That you are free to leave the jurisdiction does not change the analysis. That people are free to run away from a thief and thereby possibly escape the theft does not justify the theft for those victims who choose to stand their ground despite the option to flee. Should the kindergarten teacher advise the children in class if they do not want their toys forcefully taken by the majority of other children in the class, the proper solution is to move to a different class or leave the school?

Even if we dress up the thief in a fancy uniform, affix a shiny badge, and create complex schedules and rules to determine how much money to coercively appropriate based on a progressive graduated income scale, theft is still wrong. Even if we use the proceeds of the theft for truly important charitable purposes, theft remains wrong nonetheless. Taxation is simply legalized theft on a governmental level. There is no way to justify taxation as consistent with the 3L Legal Principle. Upon concluding that another’s money is appropriated without their consent, this is the end of the analysis for the person committed to the 3LP.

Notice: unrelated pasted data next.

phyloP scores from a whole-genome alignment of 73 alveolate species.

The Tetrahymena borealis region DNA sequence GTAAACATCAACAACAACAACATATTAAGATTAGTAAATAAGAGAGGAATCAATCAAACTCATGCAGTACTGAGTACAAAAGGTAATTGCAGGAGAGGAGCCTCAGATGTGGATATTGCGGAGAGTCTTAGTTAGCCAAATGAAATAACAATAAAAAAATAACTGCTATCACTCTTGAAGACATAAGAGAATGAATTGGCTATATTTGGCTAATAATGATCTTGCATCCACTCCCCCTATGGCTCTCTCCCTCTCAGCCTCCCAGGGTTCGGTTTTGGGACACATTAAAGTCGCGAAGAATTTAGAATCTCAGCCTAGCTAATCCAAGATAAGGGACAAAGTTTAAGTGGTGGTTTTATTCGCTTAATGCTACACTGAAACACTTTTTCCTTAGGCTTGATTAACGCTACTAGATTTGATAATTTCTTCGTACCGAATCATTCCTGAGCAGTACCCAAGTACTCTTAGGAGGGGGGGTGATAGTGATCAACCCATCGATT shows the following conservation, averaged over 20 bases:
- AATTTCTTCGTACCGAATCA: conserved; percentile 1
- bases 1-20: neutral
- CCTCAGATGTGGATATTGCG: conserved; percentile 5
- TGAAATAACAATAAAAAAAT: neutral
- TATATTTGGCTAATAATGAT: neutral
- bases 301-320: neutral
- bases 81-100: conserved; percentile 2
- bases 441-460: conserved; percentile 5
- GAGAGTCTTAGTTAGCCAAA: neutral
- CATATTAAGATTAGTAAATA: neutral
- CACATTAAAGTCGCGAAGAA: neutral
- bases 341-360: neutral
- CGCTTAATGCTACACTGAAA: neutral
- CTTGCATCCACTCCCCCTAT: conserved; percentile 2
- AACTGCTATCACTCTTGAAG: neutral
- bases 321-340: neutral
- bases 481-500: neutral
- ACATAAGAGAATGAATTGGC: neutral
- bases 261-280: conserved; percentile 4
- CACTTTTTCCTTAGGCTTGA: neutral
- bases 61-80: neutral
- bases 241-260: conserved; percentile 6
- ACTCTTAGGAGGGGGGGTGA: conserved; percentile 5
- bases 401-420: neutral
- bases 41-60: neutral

I suspect you are wondering how we could realize and maintain a civilized society without taxation. You may also be wondering how the less fortunate among us would fare without taxation and the various assistance programs taxation funds. I suspect that, before the abolition of slavery, many slave owners, when confronted with the issue of ending slavery, similarly wondered who would pick the cotton if slavery was abolished. There should be no doubt that some slave owners opposed ending slavery out of a concern that the cotton would go unpicked. Indeed, many people opposed ending slavery based on economic considerations. I expect slave owners argued that many other bad consequences would befall us if slavery were outlawed.